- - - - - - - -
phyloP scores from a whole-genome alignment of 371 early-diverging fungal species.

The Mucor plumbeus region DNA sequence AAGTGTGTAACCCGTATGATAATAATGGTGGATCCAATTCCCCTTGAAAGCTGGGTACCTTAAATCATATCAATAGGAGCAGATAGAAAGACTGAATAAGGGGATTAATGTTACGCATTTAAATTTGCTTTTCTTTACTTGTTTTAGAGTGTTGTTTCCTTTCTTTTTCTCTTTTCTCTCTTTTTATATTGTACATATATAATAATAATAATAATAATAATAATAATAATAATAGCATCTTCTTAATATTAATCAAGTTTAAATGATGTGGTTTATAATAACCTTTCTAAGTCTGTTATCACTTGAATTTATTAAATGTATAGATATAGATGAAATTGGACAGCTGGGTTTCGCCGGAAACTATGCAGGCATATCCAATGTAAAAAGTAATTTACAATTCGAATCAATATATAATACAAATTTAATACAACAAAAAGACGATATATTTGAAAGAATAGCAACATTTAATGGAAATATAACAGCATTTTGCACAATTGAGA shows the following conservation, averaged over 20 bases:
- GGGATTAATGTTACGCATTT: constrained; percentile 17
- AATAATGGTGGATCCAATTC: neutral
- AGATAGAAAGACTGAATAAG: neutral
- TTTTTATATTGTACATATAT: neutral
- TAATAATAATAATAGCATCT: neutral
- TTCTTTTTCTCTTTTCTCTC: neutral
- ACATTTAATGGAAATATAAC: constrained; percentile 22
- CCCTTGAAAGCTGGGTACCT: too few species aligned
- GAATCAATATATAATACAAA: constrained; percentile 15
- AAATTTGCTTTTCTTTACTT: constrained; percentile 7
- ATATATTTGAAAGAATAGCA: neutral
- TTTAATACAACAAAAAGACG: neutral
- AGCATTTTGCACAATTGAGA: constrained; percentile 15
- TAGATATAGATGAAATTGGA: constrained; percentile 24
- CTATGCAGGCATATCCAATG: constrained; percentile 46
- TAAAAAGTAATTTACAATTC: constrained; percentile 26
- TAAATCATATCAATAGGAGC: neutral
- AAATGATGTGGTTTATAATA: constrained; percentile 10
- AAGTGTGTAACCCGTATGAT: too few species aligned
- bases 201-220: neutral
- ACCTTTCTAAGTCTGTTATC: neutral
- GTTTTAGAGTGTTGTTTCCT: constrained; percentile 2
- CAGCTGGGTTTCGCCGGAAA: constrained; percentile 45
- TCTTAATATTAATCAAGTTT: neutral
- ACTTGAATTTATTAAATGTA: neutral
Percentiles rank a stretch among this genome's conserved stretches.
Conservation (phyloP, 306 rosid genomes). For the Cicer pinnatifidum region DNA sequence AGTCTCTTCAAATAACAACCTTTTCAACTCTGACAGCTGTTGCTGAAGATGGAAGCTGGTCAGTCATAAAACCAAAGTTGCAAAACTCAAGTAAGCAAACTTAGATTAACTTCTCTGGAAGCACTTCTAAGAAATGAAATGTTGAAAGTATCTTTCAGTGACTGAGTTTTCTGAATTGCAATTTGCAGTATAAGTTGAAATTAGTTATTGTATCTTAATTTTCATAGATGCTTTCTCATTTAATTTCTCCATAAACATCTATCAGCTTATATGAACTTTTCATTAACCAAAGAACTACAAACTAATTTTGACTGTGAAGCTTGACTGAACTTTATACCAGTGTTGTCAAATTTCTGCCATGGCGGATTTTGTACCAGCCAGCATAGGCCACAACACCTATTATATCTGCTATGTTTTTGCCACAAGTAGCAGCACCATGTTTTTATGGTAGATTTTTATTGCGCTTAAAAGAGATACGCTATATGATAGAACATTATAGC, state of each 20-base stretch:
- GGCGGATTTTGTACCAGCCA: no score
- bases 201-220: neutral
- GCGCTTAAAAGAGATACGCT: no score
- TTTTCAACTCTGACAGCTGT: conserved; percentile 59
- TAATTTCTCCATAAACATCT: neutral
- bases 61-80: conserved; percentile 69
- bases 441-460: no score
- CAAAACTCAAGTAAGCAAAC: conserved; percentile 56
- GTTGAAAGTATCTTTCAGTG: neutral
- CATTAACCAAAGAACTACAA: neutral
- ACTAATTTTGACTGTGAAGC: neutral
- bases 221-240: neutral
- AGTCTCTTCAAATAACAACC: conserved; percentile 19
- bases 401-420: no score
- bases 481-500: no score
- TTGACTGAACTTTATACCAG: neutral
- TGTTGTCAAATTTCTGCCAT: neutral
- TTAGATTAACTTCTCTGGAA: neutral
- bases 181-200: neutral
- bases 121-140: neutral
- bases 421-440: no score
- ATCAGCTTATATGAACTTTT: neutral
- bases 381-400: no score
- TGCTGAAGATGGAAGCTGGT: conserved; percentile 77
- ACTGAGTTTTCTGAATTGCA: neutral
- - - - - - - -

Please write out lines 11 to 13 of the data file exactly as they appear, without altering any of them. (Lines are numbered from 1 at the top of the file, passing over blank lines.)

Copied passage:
- GAATCAATATATAATACAAA: constrained; percentile 15
- AAATTTGCTTTTCTTTACTT: constrained; percentile 7
- ATATATTTGAAAGAATAGCA: neutral